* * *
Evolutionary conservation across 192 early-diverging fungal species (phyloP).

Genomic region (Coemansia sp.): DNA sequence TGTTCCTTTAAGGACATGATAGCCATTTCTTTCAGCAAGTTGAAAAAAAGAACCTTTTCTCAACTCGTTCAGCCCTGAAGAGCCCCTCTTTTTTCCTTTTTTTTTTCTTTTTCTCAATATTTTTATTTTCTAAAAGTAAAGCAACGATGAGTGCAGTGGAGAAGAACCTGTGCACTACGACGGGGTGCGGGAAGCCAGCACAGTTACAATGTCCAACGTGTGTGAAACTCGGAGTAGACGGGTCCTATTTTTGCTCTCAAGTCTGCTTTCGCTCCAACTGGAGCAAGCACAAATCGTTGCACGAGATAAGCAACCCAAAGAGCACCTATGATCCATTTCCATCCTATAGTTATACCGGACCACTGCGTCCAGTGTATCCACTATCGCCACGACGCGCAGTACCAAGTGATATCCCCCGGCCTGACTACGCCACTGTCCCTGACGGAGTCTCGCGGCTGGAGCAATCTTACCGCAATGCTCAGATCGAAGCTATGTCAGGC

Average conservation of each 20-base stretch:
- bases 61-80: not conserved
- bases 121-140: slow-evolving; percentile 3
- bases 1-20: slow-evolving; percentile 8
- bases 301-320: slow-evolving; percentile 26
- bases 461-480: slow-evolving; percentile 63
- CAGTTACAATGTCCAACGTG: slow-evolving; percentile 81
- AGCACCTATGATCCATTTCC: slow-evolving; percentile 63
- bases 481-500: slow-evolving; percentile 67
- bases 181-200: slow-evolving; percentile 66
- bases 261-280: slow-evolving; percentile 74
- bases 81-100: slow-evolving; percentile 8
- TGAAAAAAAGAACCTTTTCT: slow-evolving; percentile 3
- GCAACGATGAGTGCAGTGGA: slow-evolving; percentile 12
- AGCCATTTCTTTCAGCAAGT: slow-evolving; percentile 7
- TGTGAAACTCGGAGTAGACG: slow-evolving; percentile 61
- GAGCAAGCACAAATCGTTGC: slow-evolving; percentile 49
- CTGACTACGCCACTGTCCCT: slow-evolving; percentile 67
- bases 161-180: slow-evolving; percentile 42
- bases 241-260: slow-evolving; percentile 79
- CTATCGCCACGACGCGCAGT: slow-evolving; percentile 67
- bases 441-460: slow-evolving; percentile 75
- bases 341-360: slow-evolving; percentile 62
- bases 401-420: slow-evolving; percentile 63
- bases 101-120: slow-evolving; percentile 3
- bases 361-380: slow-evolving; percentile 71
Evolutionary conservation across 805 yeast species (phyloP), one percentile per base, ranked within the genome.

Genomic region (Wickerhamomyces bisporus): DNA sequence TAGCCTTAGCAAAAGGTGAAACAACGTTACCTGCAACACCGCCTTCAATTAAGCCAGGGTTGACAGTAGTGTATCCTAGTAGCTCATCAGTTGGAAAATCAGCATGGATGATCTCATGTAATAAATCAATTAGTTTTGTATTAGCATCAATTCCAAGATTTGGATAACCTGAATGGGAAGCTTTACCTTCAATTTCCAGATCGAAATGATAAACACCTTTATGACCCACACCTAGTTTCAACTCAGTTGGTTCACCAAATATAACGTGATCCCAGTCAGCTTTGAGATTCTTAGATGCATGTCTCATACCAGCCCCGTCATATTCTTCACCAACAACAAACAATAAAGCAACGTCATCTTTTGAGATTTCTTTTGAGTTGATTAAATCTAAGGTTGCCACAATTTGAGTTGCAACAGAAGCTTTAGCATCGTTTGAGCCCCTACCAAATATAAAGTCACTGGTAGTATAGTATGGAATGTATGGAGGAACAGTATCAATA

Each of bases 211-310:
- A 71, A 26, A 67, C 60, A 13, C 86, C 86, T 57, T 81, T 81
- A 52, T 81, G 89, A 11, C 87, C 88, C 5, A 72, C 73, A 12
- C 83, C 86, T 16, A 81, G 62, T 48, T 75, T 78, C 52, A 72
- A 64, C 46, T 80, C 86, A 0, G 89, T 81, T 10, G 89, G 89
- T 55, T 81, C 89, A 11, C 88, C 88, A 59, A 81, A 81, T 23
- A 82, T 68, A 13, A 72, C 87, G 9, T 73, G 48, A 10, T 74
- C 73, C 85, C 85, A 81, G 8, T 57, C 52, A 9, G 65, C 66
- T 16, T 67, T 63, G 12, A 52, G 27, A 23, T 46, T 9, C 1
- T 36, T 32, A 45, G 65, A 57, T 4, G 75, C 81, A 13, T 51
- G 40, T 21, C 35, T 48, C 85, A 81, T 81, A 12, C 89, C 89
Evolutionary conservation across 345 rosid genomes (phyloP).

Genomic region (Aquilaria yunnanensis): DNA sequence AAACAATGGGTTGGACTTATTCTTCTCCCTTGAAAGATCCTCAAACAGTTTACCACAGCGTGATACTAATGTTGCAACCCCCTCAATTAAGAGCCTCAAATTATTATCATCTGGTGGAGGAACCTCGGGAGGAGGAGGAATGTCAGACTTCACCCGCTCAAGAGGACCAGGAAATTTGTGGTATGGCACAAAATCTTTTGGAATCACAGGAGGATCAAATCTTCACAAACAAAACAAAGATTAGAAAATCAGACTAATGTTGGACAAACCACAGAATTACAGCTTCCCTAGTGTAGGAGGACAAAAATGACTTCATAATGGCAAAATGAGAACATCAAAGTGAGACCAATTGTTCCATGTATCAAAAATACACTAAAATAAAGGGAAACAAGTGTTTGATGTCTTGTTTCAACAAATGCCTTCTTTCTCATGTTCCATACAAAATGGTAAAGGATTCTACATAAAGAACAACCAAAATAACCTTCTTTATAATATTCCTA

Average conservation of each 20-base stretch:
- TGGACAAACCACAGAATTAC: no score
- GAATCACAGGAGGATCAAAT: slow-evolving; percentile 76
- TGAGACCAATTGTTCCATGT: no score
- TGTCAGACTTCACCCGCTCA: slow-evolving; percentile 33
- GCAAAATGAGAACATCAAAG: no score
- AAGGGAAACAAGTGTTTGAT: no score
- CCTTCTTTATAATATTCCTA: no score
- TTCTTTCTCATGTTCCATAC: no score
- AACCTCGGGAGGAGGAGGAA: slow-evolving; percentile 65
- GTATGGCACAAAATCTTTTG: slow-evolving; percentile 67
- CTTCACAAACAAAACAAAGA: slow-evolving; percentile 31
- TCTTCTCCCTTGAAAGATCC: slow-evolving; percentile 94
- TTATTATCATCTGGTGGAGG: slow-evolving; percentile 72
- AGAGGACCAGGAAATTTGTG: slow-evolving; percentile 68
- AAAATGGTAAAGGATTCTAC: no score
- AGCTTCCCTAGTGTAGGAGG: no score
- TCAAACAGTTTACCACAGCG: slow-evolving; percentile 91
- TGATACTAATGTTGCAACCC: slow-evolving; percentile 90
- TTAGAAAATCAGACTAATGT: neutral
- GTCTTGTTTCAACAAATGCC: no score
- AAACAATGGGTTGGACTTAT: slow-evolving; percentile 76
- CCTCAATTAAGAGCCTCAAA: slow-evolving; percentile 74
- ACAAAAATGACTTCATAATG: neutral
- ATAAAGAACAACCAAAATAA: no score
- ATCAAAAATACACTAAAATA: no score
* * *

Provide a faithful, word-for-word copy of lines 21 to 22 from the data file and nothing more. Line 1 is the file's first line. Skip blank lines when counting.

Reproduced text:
- bases 161-180: slow-evolving; percentile 42
- bases 241-260: slow-evolving; percentile 79